Fact Sheet: The Water Crisis in Gaza
Posted on: Monday, July 26, 2010
The Water Crisis in GazaSince 1967, the Gaza Strip has been under Israeli military occupation. As a result, Palestinians in Gaza have endured many harmful policies, including the denial of their rightful share of water and restrictions on developing water systems. The only public fresh water source for the 1.5 million people living in Gaza is the Coastal Aquifer, which is shared with Israel. However, just 12 percent is used in Gaza. The rest is claimed by Israel, where people’s consumption of water is more than double that of Gaza.
The shortage of clean water in Gaza has reached crisis levels. The World Health Organization estimates that less than 10 percent of publicly available water is safe to drink. The rest is contaminated with microorganisms and toxins that endanger people’s lives and cause needless sickness and suffering, especially to babies and children.
Health Consequences of Gaza’s declining supply of safe water
- Families in Gaza face a constant risk of waterborne diseases that are easily preventable, but are potentially deadly for children and the elderly.
- Since Operation Cast Lead, there has been a marked increase in the number of children brought into health clinics with diarrhea—a major childhood killer—caused by contaminated water (p.67).
- The risk of an outbreak of parasitic infections and Hepatitis A has also greatly increased.
- Contaminated water is associated with chronic diseases such as kidney failure, liver disease and cancer.
The Impact of Economic Blockade and WarSince June 2007, the Gaza Strip has been under an Israeli-Egyptian economic blockade, which has greatly exacerbated the water crisis. The blockade has reduced supplies of fuel needed to power water treatment plants and disrupted access to spare parts, cement and other materials needed to fortify the water infrastructure.
Israel has characterized the blockade as a security measure intended to stop rockets from being fired into Israel from Gaza. In fact, Israel has an obligation to protect its citizens from such attacks, which are a grave violation of international law. As MADRE recently argued before the United Nations Human Rights Committee, Israel also has an obligation to uphold human rights in Gaza, which remains under Israeli occupation despite the withdrawal of Israeli troops in 2005.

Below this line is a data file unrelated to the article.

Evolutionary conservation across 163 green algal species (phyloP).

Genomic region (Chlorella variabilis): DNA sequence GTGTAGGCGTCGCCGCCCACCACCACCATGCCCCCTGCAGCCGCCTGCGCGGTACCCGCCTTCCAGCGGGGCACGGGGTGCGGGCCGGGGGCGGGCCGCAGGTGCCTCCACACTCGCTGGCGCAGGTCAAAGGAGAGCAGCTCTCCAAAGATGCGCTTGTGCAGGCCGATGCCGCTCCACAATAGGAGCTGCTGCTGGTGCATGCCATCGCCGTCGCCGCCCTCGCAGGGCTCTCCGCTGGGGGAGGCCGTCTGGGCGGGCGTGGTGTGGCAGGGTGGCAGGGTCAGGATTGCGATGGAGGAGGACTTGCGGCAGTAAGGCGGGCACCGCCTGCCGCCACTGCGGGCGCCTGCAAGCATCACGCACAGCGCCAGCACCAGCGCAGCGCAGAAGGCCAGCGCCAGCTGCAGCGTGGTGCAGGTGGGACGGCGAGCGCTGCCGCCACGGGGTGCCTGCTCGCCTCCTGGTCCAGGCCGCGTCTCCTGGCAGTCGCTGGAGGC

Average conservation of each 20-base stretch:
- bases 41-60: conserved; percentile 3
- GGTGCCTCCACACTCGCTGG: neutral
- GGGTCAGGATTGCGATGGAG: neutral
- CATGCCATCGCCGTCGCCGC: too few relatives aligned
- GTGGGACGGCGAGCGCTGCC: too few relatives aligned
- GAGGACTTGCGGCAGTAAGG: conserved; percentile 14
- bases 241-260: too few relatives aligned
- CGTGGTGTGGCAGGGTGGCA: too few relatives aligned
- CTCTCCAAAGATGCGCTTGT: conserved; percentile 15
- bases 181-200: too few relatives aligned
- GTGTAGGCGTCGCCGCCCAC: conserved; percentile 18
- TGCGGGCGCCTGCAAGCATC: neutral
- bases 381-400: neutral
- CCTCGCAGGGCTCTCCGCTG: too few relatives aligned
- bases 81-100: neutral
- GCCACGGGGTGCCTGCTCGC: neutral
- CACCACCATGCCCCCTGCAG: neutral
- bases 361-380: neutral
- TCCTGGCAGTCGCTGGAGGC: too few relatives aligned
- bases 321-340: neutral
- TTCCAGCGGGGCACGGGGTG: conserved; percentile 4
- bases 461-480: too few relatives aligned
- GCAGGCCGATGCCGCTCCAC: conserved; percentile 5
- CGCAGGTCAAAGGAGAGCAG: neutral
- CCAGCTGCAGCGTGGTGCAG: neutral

In late 2008, Israel launched Operation Cast Lead on Gaza, killing 1300 people and severely damaging the area’s rudimentary water infrastructure. Over 30 kilometers of water networks, wells and water tanks were damaged or destroyed. Since then, the US-supported economic blockade has prevented Palestinians from rebuilding the water system because raw materials and replacement parts cannot be imported.
As a result:
- Fifty to 80 million liters of partially treated sewage are released every day into the Mediterranean Sea.
- Over-extraction from the aquifer has contaminated the water with salt and nitrates.
- Mass destruction of buildings caused by the bombing has caused hazardous debris such as asbestos to be absorbed into the groundwater.
- About 60 percent of the population does not have continuous access to water.
- Clean water is sold by local vendors, but most people cannot afford to buy it.
A Matter of Human RightsBy denying civilians access to water, Israel’s blockade of Gaza violates international law. As the UN Committee on Economic, Social and Cultural Rights has said, “States…should refrain at all times from imposing embargoes or similar measures that prevent the supply of water, as well as goods and services essential for securing the right to water. Water should never be used as an instrument of political or economic pressure.”
And yet that is exactly how Israel is using water in Gaza. As the Israeli human rights organization, Gisha, discovered earlier this year, the Israeli government describes the blockade as “economic warfare” against the Hamas government in Gaza.
MADRE calls for an end to the blockade of Gaza and for the universal access to safe water as a fundamental human right.